Inspiring collaboration in Kuwait
15 February 2016








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Six schools and 60 students - English Brass Academy's International joint venture in Kuwait has grown!
Kuwait. For most, this far off place usually conjures up images of oil, money, sand and maybe Saddam Hussein. Like me, you probably know little about this tiny country situated on the northern tip of the Arabian Sea sharing borders with Saudi Arabia, Iraq and Iran. However, Kuwait has a rich cultural heritage; its traditional music reflects its seafaring history and its contemporary musicians were the first recorded commercial artists. It was the first country in the Arabian Peninsula to promote the modern arts movement and to offer scholarships in the arts. It is home to 20 art galleries and it pioneered the literary movement in the region. To cap it all, Kuwait is one of Asia's top footballing nations.

I first visited Kuwait in May 2015 to launch the very first English Brass Academy course in the country. Hosted at The English School in the district of Salmiya, the course was a real success: a professional group of brass players and teachers brought together for the very first time, and young brass students from the school performing alongside The English School choir and orchestra. It was a fabulous course culminating in a performance to friends and family, and served to kickstart a real interest in brass playing in Kuwait.

Ten months later I return and the initiative has expanded considerably. We now have six schools involved and almost 60 young musicians, a choir plus string, wind and percussion players. Collaboration between schools in Kuwait is a new idea and full credit goes to Julie Edwards, Director of Music at The English School, who encouraged teachers and instructors to join forces in order to work with me and English Brass Academy to provide a truly memorable experience.

Kuwait Brass, the professional group, rehearsed 10-piece arrangements of Handel's Music for the Royal Fireworks, Bethena and Fig Leaf by Scott Joplin, and fabulous arrangements of Keep Young and Beautiful, Moon River and Charlestown by John Iveson. Meanwhile Day 1 saw almost 60 young musicians registered and straight into ice-breakers, rhythm games and warm ups, followed by the first rehearsal of the beginners band as they launch into two classics for wind ensemble: Colossus and Centurian - full on right from the start!

In the sectionals the Grade 5-ers work as the Intermediate Band - great enthusiasm as they rollicked through the theme tunes to Rocky and Goldfinger. After the break we're into the full ensemble rehearsal for the theme tune to Star Wars - there's certainly no shortage of film music on this course.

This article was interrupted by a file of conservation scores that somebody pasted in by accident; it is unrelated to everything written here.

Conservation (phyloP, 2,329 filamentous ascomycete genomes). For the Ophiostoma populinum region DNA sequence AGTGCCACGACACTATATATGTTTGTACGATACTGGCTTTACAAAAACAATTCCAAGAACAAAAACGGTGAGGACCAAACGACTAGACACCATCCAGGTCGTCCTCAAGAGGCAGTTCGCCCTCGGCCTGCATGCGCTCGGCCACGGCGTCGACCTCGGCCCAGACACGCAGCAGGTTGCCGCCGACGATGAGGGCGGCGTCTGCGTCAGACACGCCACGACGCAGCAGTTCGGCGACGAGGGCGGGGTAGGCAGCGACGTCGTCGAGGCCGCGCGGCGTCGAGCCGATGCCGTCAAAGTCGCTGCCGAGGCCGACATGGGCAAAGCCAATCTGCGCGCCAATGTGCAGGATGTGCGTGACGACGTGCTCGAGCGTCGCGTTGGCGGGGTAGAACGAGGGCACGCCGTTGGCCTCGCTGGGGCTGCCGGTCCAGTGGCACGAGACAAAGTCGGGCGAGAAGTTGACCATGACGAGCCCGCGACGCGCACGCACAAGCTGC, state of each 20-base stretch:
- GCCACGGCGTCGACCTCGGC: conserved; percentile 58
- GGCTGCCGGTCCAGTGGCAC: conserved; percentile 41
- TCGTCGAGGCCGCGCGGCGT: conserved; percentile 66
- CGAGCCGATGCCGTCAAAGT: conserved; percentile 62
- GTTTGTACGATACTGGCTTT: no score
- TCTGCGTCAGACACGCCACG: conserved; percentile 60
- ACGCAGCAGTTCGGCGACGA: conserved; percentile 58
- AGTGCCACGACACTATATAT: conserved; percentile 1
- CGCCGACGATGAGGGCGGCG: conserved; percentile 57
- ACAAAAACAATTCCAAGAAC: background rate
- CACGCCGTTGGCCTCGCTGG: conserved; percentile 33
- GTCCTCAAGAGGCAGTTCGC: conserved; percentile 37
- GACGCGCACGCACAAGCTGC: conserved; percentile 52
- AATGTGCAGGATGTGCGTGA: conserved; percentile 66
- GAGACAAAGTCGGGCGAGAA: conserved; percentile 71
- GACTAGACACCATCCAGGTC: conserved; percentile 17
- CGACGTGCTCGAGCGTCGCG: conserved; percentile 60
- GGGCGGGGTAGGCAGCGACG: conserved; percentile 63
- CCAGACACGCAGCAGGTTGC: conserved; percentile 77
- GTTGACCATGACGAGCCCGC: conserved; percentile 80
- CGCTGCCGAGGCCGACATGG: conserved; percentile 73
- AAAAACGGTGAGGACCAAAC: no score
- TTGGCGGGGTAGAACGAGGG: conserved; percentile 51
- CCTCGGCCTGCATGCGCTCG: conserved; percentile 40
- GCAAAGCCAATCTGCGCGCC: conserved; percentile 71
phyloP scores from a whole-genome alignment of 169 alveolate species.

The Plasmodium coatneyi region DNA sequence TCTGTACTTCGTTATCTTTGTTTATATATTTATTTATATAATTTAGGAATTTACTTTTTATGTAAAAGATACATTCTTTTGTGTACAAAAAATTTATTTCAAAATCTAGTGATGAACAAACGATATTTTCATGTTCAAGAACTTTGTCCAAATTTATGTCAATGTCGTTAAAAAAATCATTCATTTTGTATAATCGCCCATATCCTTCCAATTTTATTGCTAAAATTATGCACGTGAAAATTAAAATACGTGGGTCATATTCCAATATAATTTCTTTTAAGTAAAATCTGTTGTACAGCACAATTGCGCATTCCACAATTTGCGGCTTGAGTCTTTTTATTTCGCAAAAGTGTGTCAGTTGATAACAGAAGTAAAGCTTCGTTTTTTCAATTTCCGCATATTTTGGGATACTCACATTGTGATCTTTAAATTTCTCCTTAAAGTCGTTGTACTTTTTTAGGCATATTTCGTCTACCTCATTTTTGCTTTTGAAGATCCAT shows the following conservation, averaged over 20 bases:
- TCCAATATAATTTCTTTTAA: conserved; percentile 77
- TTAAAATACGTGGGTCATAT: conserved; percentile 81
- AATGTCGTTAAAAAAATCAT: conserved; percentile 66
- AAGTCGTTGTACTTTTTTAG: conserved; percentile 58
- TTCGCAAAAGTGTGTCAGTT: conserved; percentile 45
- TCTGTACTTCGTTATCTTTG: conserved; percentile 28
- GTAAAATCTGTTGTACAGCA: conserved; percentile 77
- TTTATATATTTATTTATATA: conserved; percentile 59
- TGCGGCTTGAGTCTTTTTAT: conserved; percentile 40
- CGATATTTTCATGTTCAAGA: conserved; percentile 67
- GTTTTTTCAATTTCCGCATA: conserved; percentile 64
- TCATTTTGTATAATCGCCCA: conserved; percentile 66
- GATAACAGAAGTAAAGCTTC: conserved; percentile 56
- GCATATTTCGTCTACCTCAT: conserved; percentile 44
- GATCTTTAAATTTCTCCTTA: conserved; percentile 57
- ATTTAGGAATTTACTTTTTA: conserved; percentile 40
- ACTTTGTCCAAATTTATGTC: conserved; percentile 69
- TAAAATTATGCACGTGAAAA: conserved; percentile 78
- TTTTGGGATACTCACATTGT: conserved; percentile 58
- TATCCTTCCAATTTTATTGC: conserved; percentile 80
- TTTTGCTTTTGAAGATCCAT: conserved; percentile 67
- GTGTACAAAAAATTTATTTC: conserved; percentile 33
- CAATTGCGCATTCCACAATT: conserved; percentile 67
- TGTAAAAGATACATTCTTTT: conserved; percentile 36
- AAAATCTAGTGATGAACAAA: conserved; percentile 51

What better way to end a very full Day 1 than with a pizza and a movie! The main hall at The English School was turned into an Odeon cinema complete with full sound system. There were some tired and happy children going home by 7pm that evening!

Day 2 brought a gentle warm up routine including stretching exercises and some deep, relaxed breathing before we launched into some very focused rehearsing prior to the concert to over 100 parents and friends. It's beginning to sound great.

Stage presentation takes priority for half an hour before the dress rehearsal after lunch: rehearse the ons and offs...everyone have their music?...take a bow.....down...1..2..3...up and smile...and again....keep smiling.. Everyone is excited and beginning to focus. You can feel the children really want this to be good.

The parents arrive and they're excited too. The lights dim and we're off. Fanfare for St Edmundsbury starts the concert followed by Music for the Royal Fireworks. The ensembles played magnificently. I also had the opportunity to play with Harriet Bushman again in some fun pieces by Moszkowski and a suite of pieces from Bizet's opera, Carmen arranged for trumpet and piano. Harriet trained at the Royal Academy of Music in London and she and her husband Richard are central figures in the musical life of Kuwait. The appreciative and enthusiastic applause told us the concert was a great success.

After the final concert I went down to the Souq for a relaxing evening with Julie and friends from The English School. Kuwait has retained the old souq in all of its complex, bustling and convoluted glory in the city centre. It exudes antique practices, from sharp haggling over trinkets to the quick-witted trading of olives and dates in the food halls of Souq Marbarakia. It's a wonderful place to idle away a few hours and to eat the most delicious kebabs, hummus, salad and bread. It was a fitting climax to a superb week of teaching and music making in what is an extraordinary country.
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